|Symptoms||No menstrual periods for a year|
|Causes||Usually a natural change. |
Can also be caused by surgery that removes both ovaries and some types of chemotherapy.
|Treatment||None, lifestyle changes|
|Medication||Menopausal hormone therapy, clonidine, gabapentin, selective serotonin reuptake inhibitors|
Menopause, also known as the climacteric, is the time when menstrual periods permanently cease, marking the end of reproduction. It typically occurs between the ages of 45 and 55, although the exact timing can vary. Menopause is usually a natural change. It can occur earlier in those who smoke tobacco. Other causes include surgery that removes both ovaries or some types of chemotherapy. At the physiological level, menopause happens because of a decrease in the ovaries' production of the hormones estrogen and progesterone. While typically not needed, a diagnosis of menopause can be confirmed by measuring hormone levels in the blood or urine. Menopause is the opposite of menarche, the time when a girl's periods start.
In the years before menopause, a woman's periods typically become irregular, which means that periods may be longer or shorter in duration or be lighter or heavier in the amount of flow. During this time, women often experience hot flashes; these typically last from 30 seconds to ten minutes and may be associated with shivering, night sweats, and reddening of the skin. Hot flashes can recur for four to five years. Other symptoms may include vaginal dryness, trouble sleeping, and mood changes. The severity of symptoms varies between women. Menopause before the age of 45 years is considered to be "early menopause" and when ovarian failure/surgical removal of the ovaries occurs before the age of 40 years this is termed "premature ovarian insufficiency".
In addition to symptoms (hot flushes/flashes, night sweats, mood changes, arthralgia and vaginal dryness), the physical consequences of menopause include bone loss, increased central abdominal fat, and adverse changes in a woman's cholesterol profile and vascular function. These changes predispose postmenopausal women to increased risks of osteoporosis and bone fracture, and of cardio-metabolic disease (diabetes and cardiovascular disease).
Medical professionals often define menopause as having occurred when a woman has not had any menstrual bleeding for a year. It may also be defined by a decrease in hormone production by the ovaries. In those who have had surgery to remove their uterus but still have functioning ovaries, menopause is not considered to have yet occurred. Following the removal of the uterus, symptoms of menopause typically occur earlier. Iatrogenic menopause occurs when both ovaries are surgically removed along with uterus for medical reasons.
The primary indications for treatment of menopause are symptoms and prevention of bone loss. Mild symptoms may be improved with treatment. With respect to hot flashes, avoiding smoking, caffeine, and alcohol is often recommended; sleeping naked in a cool room and using a fan may help. The most effective treatment for menopausal symptoms is menopausal hormone therapy (MHT). Non hormonal therapies for hot flashes include cognitive-behavioral therapy, clinical hypnosis, gabapentin, fezolinetant or selective serotonin reuptake inhibitors. These will not improve symptoms such as joint pain or vaginal dryness which affect over 55% of women. Exercise may help with sleeping problems. Many of the concerns about the use of MHT raised by older studies are no longer considered barriers to MHT in healthy women. High-quality evidence for the effectiveness of alternative medicine has not been found.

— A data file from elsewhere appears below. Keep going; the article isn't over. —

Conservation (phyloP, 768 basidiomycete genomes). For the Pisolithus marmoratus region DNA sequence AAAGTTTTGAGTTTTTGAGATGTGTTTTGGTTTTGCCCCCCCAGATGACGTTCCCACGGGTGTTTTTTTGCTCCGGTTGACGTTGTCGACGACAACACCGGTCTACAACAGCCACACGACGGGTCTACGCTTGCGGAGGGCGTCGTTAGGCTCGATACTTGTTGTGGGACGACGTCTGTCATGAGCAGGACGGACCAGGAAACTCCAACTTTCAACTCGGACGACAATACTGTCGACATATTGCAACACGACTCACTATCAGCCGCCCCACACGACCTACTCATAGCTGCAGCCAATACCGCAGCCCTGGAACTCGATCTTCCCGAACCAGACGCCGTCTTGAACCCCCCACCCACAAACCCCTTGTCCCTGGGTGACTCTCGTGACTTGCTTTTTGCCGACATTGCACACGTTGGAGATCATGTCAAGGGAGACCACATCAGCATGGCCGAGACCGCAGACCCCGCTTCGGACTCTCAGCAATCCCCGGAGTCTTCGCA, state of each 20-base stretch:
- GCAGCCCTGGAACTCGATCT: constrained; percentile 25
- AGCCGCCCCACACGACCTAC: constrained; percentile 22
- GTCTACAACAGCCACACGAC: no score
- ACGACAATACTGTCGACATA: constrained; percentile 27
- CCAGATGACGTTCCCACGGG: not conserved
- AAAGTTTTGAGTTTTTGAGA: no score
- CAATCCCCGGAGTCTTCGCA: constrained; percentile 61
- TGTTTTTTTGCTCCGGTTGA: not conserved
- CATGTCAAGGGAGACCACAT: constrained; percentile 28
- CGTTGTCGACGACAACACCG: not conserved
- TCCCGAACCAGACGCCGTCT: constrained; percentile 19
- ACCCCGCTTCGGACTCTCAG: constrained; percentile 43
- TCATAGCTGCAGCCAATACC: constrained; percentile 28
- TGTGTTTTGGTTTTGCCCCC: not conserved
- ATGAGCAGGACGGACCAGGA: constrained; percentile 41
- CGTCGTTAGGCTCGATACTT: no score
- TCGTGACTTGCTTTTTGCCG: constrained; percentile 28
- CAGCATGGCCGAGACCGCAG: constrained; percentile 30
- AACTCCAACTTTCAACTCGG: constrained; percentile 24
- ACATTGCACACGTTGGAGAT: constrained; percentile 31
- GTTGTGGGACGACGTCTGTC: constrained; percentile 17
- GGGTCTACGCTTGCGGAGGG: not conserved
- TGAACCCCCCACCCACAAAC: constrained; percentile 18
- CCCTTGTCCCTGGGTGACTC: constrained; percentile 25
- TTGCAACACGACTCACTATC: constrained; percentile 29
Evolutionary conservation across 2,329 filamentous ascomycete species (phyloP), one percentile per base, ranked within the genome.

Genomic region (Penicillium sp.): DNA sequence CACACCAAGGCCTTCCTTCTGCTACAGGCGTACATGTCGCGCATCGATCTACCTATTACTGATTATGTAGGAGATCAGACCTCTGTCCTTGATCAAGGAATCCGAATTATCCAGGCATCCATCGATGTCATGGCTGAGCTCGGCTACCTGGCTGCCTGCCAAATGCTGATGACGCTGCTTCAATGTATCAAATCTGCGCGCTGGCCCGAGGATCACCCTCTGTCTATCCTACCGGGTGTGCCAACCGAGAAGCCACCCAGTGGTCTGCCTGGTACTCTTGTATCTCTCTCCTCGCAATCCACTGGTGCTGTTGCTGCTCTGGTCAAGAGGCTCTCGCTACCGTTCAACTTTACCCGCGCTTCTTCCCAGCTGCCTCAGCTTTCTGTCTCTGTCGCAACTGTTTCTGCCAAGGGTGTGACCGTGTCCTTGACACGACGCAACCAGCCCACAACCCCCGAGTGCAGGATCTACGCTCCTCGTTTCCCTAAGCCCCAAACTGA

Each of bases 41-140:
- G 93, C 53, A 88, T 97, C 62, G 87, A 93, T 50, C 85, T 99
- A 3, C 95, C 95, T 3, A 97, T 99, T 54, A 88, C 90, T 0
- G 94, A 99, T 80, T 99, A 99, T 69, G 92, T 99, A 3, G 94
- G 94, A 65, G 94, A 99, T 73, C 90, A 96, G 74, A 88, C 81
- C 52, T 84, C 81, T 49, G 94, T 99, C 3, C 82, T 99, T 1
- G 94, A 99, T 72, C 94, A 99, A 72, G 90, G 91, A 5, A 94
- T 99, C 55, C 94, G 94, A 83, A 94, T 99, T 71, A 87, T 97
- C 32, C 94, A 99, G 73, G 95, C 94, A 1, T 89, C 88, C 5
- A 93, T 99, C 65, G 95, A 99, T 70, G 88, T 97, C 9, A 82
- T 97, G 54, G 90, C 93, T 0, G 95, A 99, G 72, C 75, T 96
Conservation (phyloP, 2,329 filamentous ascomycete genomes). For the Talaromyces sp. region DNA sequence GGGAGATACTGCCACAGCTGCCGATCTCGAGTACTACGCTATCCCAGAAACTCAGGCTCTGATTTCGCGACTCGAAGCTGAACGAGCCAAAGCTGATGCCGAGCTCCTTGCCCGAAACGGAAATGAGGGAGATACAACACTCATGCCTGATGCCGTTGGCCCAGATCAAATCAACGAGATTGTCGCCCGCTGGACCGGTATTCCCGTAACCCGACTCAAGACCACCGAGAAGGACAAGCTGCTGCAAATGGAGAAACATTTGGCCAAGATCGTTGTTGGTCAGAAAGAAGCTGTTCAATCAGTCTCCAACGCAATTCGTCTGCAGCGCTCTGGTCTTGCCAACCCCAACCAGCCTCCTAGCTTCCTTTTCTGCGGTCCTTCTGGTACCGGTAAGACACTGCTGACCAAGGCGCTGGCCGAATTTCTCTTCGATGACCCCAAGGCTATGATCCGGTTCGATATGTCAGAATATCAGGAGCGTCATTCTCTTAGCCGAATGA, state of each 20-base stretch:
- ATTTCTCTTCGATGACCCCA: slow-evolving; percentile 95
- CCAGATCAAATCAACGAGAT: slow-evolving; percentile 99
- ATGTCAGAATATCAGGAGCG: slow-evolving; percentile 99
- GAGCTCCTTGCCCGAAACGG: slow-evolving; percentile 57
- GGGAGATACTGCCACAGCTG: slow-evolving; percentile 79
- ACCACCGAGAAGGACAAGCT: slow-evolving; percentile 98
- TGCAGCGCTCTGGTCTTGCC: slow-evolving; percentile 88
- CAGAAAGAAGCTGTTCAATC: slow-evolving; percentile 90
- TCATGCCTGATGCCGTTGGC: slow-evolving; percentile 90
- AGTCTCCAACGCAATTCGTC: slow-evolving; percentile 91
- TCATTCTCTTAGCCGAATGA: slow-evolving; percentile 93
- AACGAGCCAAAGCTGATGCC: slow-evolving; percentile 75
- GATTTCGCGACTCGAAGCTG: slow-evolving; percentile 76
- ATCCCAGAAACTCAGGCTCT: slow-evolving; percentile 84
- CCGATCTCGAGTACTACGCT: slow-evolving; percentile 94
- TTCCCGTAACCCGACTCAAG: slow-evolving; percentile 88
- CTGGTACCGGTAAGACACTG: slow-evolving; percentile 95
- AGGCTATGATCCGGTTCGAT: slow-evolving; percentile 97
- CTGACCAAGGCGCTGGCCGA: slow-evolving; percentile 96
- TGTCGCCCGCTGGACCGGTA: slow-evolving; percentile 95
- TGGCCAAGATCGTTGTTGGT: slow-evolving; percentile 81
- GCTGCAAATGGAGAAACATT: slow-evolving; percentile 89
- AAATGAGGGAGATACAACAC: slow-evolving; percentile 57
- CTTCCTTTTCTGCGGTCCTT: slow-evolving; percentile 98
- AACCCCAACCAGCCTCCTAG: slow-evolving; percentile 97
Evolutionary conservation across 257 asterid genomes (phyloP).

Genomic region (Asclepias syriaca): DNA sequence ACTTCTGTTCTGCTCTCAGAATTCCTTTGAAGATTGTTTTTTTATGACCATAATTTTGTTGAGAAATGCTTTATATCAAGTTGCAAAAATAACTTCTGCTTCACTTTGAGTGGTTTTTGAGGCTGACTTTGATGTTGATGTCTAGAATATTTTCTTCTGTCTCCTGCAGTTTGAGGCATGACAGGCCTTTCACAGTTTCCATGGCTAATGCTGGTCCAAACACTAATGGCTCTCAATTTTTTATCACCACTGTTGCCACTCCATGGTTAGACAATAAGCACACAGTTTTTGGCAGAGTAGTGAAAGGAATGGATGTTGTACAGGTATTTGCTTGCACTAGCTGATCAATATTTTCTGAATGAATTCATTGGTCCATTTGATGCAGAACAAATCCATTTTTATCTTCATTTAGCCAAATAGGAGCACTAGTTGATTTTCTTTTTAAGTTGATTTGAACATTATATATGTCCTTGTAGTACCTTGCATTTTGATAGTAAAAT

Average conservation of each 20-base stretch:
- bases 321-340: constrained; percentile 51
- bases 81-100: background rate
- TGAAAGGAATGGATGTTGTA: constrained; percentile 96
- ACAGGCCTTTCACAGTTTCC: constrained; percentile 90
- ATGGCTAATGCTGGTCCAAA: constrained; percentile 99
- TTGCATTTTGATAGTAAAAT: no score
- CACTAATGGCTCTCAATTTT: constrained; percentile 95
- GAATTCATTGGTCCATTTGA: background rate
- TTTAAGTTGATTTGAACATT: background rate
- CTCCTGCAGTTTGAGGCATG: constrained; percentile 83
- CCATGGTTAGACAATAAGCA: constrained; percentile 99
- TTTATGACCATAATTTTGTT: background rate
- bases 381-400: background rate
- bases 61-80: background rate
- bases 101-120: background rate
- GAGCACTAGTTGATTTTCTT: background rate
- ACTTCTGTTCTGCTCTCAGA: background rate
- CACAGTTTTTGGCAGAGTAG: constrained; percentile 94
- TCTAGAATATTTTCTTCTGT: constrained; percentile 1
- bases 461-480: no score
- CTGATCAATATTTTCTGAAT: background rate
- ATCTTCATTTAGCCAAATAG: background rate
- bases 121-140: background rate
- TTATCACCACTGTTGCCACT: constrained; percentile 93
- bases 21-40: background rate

Signs and symptoms
During early menopause transition, the menstrual cycles remain regular but the interval between cycles begins to lengthen. Hormone levels begin to fluctuate. Ovulation may not occur with each cycle.
The term menopause refers to a point in time that follows one year after the last menstruation. During the menopausal transition and after menopause, women can experience a wide range of symptoms. However, for women who enter the menopause transition without having regular menstrual cycles (due to prior surgery, other medical conditions or ongoing hormonal contraception) the menopause cannot be identified by bleeding patterns and is defined as the permanent loss of ovarian function.
Vagina and uterus
During the transition to menopause, menstrual patterns can show shorter cycling (by 2–7 days); longer cycles remain possible. There may be irregular bleeding (lighter, heavier, spotting). Dysfunctional uterine bleeding is often experienced by women approaching menopause due to the hormonal changes that accompany the menopause transition. Spotting or bleeding may simply be related to vaginal atrophy, a benign sore (polyp or lesion), or may be a functional endometrial response. The European Menopause and Andropause Society has released guidelines for assessment of the endometrium, which is usually the main source of spotting or bleeding.
In post-menopausal women, however, any unscheduled vaginal bleeding is of concern and requires an appropriate investigation to rule out the possibility of malignant diseases.
Urogenital symptoms that may appear during menopause and continue through postmenopause include:
- painful intercourse
- vaginal dryness
- atrophic vaginitis – thinning of the membranes of the vulva, the vagina, the cervix, and the outer urinary tract, along with considerable shrinking and loss in elasticity of all of the outer and inner genital areas.
- Urinary urgency and burning
Other physical effects